Saturday, January 07, 2012

Home for the holidays

I'm not a big fan of holiday travel...basically, if you want to fly internationally during late December, it's double the price, and seems to come along with a greater risk of delays due to weather and business (or maybe the risk is the same, but it's way more annoying when your $2900 flight gets cancelled than your $1400 one). And maybe I'm a bit of a Scrooge but I'm just not that into Christmas- Thanksgiving is more my speed in terms of holidays. However, since I was in Australia for the last Christmas I felt a bit bad about missing two in a row so I made the trip back to Massachusetts.
Of course my flight got cancelled, which put in in a pretty sour mood, but at least the one day delay allowed me to attend my institute's Christmas party, where once again, the nutbush happened.
In total, I was home for 7 days and it was pretty jam-packed. I packed a couple of boxes of Christmas crackers in my suitcase (and did start worrying about halfway through the flight that they might be considered an explosive...whoops) and brought them to Christmas dinner- my nieces were not that impressed but the adults really enjoyed the bad jokes and paper crowns. My grandmother kept her crown on for the whole day. The rest of the week was spent hanging out with the family, catching up with friends, and eating at some of my favorite places (Mexican! Sushi! La Cantina! Framingham Bakery Pizza!). Unfortunately, I didn't have time to do a big night out in the city with my Boston friends, nor a lengthy trip to the mall- two of my favorite vacation activities. So although I had a great time, I'm already looking forward to my next trip back.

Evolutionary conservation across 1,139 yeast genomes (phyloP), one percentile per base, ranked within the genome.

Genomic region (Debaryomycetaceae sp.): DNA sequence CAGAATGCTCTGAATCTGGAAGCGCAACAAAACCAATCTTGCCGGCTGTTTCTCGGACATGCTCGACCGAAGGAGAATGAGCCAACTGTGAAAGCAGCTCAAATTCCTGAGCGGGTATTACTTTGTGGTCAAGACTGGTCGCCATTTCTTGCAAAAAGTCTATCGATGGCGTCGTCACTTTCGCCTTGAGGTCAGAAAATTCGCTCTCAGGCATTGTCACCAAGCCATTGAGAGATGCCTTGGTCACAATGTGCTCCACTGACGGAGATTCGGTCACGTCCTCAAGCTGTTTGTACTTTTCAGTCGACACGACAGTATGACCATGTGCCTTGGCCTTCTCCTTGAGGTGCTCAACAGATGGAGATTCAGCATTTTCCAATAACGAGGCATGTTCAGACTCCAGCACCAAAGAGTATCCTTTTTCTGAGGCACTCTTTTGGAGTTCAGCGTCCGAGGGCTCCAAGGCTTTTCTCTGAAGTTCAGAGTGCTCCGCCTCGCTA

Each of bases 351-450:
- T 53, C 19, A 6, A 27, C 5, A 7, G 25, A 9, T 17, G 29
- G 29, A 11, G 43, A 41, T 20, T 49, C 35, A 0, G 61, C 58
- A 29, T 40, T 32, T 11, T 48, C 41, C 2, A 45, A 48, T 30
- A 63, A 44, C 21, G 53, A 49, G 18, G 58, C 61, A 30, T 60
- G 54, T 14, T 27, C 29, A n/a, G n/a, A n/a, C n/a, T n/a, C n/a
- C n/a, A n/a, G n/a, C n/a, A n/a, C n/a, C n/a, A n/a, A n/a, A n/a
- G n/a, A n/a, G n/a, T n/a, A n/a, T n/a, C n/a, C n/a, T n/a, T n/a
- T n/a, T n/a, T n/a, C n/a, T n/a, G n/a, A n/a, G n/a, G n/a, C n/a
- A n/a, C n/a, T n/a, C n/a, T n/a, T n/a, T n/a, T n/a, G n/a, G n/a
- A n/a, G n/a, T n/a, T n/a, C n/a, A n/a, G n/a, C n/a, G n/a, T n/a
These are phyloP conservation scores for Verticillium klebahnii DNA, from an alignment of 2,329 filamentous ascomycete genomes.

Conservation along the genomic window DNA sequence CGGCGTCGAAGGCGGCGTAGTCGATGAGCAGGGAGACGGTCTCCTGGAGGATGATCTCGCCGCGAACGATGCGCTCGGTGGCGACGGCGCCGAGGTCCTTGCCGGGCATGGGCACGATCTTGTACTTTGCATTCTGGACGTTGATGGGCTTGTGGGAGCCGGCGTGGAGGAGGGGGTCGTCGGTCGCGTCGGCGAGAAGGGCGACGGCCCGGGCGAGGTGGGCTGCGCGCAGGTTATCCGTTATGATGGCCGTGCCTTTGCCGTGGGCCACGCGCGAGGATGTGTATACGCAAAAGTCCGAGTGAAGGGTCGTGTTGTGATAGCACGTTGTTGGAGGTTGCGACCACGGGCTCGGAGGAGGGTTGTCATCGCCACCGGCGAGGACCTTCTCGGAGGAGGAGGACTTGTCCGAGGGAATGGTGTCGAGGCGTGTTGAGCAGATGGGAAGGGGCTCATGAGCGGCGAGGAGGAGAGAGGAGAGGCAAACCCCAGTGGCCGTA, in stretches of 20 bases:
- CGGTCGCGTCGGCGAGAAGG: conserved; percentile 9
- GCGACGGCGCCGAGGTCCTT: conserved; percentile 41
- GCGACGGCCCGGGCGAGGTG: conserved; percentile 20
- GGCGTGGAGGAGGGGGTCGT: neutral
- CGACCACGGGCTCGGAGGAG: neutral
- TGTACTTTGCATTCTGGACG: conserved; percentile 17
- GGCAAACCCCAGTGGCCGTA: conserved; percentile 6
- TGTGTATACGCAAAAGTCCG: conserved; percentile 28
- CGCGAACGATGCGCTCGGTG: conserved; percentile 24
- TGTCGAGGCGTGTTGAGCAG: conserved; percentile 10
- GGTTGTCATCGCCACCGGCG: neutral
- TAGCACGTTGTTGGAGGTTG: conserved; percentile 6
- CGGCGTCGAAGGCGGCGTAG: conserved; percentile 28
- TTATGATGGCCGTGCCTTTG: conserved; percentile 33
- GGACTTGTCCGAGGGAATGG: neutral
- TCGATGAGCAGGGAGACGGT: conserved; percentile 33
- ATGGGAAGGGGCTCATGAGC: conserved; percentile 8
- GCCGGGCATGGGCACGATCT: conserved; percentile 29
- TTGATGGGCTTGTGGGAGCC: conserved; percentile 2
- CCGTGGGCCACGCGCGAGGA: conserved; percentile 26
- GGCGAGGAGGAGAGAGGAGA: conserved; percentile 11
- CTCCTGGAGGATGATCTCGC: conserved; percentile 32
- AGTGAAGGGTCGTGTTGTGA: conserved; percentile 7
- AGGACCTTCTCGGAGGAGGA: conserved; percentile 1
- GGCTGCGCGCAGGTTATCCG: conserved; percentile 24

What I read and watched on the plane:

In Other Rooms, Other Wonders by Daniyal Mueenuddin. I picked up this collection of short stories set in Pakistan due to the National Book Award finalist seal on its cover, but it lingered on my bookshelf for ages. The stories feature various characters in modern Pakistan, most of whom are somehow linked to K.K. Harouni, a wealthy landowner whose fortunes and influence are on the decline as the feudal system becomes outdated. Despite its critical acclaim, I didn't like the book- it all felt a bit too cold and distant, and my biggest problem was with the depiction of women, the majority of whom were young peasants who sleep with their employers, with the main exception being a rich socialite who cheats on her new husband. I don't know much about Pakistan, but surely there are Pakinstani women who aren't sex slaves or sexpots.

Nightwoods, by Charles Frazier. This novel, which tells the story of a reclusive young woman who becomes the caretaker of her niece and nephew after her sister's murder, was very different (much shorter and paired down) from the epic Cold Mountain, and I didn't love it, but I did like it.


Our Idiot Brother- Paul Rudd as a stoner who causes upheaval in his sister's personal and professional lives. Pretty good.

The Way- Martin Sheen stars in this Emilio Estevez-directed film as a man who ends up walking El Camino de Santiago, a famous pilgrimage route in Spain. Not surpising that they didn't find a role for Charlie. The kind of movie my parents would love.

A Better Life- A father in struggling to raise his son as an illegal immigrant in L.A. A surpising choice for an airplane movie.

Real Steel- Hugh Jackman, Kate from Lost, a little boy, and fighting robots. Awful but entertaining at the same time.

Crazy, Stupid, Love- Steve Carrell stars as a family man who goes through something akin to a mid-life crisis after his wife cheats on him. I had high expectations and thought it was okay but not as funny or edgy as I would have hoped. The babysitter was my favorite character.
Crazy, Stupid, Love

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